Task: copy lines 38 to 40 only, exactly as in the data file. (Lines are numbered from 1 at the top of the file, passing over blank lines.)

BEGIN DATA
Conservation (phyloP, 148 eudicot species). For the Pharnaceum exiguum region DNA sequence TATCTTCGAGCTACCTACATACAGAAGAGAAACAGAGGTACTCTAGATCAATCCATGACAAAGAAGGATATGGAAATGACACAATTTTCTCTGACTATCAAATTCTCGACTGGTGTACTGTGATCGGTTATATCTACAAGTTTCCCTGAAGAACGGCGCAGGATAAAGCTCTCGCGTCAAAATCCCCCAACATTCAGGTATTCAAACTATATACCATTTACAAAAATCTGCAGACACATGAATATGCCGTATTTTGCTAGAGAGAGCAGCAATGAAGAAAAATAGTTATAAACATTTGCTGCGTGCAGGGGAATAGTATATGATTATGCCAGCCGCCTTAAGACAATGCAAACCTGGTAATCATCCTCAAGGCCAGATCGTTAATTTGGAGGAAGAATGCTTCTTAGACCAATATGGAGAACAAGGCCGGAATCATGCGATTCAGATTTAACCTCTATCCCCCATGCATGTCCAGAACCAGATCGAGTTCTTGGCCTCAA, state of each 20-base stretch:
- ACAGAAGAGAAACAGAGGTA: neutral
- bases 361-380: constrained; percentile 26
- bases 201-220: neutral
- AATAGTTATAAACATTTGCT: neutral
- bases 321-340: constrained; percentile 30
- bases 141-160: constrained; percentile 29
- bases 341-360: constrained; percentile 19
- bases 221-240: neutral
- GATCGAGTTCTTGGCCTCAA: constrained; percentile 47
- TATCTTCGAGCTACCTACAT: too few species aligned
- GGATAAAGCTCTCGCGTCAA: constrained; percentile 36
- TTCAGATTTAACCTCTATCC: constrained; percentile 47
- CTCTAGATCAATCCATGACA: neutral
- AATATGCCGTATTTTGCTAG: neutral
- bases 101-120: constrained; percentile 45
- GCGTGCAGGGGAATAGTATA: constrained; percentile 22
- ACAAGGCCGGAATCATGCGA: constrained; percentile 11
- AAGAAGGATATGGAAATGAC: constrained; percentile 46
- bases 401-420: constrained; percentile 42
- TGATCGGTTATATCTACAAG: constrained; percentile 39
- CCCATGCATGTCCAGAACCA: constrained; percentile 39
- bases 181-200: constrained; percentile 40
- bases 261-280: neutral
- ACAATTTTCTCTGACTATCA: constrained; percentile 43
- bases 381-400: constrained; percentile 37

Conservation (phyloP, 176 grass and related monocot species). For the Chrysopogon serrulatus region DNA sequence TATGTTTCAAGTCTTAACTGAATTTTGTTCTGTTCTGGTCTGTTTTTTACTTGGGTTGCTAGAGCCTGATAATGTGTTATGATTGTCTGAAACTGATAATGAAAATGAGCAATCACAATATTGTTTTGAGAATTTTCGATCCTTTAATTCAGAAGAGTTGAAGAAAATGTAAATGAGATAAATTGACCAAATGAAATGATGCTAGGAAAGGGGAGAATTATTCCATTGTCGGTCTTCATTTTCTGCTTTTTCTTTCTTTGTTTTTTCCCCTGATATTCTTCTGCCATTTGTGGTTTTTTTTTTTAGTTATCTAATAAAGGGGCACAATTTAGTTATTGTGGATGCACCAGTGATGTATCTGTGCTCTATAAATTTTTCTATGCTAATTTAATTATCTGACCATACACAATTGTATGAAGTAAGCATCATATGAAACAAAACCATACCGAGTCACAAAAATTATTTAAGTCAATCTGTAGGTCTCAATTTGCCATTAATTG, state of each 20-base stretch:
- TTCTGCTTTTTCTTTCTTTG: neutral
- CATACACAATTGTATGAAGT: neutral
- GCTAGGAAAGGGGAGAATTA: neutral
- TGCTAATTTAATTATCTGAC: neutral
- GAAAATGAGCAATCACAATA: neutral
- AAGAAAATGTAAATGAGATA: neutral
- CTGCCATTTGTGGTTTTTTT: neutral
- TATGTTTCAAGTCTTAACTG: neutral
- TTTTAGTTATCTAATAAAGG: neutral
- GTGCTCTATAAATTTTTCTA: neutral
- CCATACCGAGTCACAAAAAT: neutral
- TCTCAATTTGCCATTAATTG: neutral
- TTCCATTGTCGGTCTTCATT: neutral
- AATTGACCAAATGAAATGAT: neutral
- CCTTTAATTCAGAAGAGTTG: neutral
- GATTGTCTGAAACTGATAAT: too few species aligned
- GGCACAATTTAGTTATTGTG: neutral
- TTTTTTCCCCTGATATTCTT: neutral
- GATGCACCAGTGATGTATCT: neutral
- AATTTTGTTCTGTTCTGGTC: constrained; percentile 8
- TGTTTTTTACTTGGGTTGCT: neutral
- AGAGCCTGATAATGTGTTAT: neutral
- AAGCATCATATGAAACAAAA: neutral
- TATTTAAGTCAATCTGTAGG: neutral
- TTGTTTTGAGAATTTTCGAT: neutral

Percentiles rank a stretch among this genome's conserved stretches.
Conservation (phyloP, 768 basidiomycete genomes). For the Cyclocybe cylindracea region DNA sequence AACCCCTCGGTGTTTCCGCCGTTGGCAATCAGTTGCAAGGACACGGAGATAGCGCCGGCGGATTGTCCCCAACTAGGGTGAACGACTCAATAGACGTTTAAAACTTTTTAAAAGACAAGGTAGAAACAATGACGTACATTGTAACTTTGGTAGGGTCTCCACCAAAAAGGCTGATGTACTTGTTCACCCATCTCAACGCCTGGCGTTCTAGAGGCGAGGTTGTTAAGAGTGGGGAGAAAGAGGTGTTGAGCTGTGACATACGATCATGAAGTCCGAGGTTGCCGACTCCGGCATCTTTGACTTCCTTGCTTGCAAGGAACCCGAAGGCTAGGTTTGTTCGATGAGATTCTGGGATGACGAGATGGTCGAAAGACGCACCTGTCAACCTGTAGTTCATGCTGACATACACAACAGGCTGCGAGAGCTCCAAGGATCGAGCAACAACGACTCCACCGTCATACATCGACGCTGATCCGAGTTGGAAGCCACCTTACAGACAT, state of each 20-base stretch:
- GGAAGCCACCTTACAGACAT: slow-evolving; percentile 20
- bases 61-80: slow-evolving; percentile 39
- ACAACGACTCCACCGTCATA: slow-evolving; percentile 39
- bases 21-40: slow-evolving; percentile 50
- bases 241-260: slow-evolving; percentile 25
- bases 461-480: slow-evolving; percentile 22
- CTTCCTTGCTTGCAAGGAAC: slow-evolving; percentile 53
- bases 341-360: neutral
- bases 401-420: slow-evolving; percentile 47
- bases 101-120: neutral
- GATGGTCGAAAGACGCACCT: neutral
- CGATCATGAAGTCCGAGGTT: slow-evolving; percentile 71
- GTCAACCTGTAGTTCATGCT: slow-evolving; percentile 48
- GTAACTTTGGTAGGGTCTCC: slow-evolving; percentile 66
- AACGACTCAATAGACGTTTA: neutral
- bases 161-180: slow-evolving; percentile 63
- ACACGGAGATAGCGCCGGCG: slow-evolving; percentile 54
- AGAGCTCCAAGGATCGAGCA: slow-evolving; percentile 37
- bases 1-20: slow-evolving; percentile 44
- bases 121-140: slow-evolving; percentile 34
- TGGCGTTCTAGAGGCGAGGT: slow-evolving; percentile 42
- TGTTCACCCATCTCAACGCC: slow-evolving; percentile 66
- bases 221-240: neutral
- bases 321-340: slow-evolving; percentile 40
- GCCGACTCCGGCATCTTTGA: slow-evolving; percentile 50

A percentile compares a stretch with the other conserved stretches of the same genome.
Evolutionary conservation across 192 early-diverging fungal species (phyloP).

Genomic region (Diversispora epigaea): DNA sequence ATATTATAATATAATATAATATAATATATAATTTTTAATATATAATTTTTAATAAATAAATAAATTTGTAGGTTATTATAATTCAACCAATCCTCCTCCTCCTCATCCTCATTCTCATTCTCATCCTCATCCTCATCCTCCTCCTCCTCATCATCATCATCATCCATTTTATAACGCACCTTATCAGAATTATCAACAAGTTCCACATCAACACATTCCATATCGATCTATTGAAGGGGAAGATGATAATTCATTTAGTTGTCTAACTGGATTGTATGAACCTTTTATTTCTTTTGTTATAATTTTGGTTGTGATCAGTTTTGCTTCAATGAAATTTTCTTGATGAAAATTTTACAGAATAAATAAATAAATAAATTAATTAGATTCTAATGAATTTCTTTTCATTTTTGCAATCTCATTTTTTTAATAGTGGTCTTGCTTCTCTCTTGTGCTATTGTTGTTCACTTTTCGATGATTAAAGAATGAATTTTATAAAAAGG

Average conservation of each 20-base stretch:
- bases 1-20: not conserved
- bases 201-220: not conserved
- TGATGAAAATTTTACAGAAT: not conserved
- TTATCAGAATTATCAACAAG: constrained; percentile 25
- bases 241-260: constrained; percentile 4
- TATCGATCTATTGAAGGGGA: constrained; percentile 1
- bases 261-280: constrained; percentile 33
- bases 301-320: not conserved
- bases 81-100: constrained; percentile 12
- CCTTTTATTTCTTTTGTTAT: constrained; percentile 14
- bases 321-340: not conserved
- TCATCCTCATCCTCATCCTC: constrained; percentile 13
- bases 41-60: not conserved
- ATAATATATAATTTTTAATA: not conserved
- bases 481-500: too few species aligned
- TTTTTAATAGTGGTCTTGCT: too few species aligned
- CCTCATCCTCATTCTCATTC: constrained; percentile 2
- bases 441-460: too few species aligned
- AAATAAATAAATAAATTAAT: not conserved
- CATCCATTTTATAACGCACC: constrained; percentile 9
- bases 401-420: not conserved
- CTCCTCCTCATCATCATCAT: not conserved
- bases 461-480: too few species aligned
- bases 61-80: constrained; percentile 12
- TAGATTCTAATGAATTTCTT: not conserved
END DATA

- CCATACCGAGTCACAAAAAT: neutral
- TCTCAATTTGCCATTAATTG: neutral
- TTCCATTGTCGGTCTTCATT: neutral